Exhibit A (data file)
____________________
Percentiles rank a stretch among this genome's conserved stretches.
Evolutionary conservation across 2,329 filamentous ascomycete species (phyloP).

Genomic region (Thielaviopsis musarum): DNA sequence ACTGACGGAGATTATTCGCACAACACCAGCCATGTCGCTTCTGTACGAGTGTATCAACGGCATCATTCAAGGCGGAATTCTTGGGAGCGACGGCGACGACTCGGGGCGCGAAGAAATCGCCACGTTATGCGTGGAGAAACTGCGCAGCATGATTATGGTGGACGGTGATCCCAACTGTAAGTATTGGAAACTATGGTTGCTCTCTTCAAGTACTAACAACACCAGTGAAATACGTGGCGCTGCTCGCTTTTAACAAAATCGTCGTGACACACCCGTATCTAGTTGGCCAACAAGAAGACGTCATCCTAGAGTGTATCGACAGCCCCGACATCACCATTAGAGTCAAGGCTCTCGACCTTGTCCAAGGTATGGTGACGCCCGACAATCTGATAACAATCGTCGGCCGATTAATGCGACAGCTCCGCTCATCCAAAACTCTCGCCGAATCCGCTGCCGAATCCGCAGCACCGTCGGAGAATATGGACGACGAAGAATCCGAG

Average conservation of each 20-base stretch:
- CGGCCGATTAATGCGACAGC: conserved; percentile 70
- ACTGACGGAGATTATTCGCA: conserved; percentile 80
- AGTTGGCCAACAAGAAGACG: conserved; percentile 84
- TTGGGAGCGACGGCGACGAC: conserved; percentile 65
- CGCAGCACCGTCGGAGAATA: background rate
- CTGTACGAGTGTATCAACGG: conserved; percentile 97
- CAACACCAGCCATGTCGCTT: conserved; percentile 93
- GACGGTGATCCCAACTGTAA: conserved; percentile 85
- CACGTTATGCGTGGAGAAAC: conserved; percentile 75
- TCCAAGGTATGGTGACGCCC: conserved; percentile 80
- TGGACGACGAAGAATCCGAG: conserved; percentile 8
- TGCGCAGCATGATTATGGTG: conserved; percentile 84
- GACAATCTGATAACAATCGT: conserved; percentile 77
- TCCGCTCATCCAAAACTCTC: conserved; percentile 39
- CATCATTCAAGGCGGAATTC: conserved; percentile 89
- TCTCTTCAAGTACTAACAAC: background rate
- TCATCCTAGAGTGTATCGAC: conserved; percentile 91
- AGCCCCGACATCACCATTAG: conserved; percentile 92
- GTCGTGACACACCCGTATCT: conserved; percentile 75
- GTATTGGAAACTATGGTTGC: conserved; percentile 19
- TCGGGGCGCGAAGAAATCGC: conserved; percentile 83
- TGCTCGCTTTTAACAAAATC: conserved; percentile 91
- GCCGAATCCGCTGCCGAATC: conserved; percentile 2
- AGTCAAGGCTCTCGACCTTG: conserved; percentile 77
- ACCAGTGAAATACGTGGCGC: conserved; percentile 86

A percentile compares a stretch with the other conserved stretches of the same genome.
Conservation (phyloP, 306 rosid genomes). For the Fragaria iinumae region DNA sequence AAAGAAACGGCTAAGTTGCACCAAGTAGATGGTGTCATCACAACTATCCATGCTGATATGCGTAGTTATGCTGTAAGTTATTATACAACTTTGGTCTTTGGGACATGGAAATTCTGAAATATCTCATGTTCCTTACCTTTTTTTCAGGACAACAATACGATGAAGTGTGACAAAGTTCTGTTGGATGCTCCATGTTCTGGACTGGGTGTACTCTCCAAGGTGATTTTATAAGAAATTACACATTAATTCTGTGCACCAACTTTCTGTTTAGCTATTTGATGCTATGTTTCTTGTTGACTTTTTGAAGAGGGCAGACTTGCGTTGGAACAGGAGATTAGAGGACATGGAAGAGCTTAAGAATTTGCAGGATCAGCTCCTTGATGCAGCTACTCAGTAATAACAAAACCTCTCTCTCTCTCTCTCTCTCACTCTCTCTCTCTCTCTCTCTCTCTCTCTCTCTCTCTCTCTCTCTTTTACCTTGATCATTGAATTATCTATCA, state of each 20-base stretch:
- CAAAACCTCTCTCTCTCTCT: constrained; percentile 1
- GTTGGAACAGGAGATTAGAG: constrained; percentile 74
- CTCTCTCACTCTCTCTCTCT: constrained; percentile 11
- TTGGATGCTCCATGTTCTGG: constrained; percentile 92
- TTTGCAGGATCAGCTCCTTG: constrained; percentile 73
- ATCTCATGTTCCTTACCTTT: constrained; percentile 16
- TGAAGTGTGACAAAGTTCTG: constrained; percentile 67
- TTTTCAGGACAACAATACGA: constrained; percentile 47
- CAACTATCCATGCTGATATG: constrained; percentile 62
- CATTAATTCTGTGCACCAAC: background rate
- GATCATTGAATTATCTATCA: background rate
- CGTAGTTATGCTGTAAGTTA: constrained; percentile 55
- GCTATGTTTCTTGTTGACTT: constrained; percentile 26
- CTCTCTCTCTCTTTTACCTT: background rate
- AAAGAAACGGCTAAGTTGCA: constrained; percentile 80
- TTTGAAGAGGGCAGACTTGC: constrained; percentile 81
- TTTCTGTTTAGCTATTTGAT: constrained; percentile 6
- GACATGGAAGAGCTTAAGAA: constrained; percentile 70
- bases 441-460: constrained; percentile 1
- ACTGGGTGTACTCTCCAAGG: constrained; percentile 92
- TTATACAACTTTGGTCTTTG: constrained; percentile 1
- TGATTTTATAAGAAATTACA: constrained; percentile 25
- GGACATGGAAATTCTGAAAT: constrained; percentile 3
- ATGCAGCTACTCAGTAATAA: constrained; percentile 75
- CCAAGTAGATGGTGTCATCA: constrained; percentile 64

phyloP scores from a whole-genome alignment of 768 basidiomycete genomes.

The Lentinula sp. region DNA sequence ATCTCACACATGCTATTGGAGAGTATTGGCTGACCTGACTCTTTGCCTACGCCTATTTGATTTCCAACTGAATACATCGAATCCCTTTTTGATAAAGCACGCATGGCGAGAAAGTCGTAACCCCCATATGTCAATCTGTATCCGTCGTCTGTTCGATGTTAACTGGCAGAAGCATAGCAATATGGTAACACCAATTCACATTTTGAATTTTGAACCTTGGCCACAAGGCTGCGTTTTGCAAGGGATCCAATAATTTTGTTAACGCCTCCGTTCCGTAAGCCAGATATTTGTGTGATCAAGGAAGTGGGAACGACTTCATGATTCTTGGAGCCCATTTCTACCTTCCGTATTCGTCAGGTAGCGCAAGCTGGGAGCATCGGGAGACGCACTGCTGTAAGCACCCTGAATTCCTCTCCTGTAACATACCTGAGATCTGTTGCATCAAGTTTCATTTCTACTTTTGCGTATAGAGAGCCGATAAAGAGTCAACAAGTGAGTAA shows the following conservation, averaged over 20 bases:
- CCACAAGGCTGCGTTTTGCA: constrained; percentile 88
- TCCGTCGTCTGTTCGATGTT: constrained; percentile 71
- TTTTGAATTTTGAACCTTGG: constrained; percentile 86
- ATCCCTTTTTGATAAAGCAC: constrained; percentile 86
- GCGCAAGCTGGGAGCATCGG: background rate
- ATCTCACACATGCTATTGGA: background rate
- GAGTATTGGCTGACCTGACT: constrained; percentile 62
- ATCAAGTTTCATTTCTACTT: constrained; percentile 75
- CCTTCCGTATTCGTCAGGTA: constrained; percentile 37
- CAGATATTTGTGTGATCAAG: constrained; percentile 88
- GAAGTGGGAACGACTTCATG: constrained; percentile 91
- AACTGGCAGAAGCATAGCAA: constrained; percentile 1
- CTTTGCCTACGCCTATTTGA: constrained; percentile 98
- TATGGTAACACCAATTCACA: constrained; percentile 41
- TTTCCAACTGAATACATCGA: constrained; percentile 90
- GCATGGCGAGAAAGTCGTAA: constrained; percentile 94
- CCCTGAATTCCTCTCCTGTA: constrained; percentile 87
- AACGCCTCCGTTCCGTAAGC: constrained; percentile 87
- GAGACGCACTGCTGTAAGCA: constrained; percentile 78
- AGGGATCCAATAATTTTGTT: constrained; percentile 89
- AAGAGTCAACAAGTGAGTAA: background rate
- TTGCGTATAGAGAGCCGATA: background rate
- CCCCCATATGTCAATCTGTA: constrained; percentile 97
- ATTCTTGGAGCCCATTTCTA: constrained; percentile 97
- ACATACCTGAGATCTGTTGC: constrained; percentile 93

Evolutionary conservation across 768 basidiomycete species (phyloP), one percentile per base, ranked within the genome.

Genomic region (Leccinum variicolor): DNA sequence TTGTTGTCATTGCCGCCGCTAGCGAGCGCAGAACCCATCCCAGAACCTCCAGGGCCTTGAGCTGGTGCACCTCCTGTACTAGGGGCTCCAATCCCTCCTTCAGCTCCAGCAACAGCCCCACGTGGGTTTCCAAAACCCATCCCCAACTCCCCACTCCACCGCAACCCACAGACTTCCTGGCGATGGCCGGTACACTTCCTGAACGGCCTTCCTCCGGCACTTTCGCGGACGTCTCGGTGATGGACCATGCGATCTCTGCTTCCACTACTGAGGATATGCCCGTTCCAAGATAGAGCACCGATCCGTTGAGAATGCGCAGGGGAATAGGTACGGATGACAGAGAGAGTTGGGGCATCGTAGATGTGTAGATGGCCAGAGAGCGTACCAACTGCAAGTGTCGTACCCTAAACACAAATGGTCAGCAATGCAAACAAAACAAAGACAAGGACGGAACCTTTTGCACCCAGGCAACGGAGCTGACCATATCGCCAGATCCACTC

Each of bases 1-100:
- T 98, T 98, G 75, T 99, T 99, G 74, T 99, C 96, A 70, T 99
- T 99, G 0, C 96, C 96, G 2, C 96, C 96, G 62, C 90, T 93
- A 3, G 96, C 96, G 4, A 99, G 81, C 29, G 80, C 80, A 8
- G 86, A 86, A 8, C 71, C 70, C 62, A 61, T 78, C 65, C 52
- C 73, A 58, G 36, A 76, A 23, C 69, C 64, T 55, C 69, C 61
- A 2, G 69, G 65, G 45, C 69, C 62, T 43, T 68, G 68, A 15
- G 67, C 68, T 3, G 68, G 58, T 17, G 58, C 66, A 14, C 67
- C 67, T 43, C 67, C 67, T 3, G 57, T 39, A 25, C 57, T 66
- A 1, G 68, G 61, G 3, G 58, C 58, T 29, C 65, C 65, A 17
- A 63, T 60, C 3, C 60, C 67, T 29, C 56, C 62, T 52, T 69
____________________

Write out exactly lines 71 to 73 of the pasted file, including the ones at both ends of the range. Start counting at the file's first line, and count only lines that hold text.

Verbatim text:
- CTTTGCCTACGCCTATTTGA: constrained; percentile 98
- TATGGTAACACCAATTCACA: constrained; percentile 41
- TTTCCAACTGAATACATCGA: constrained; percentile 90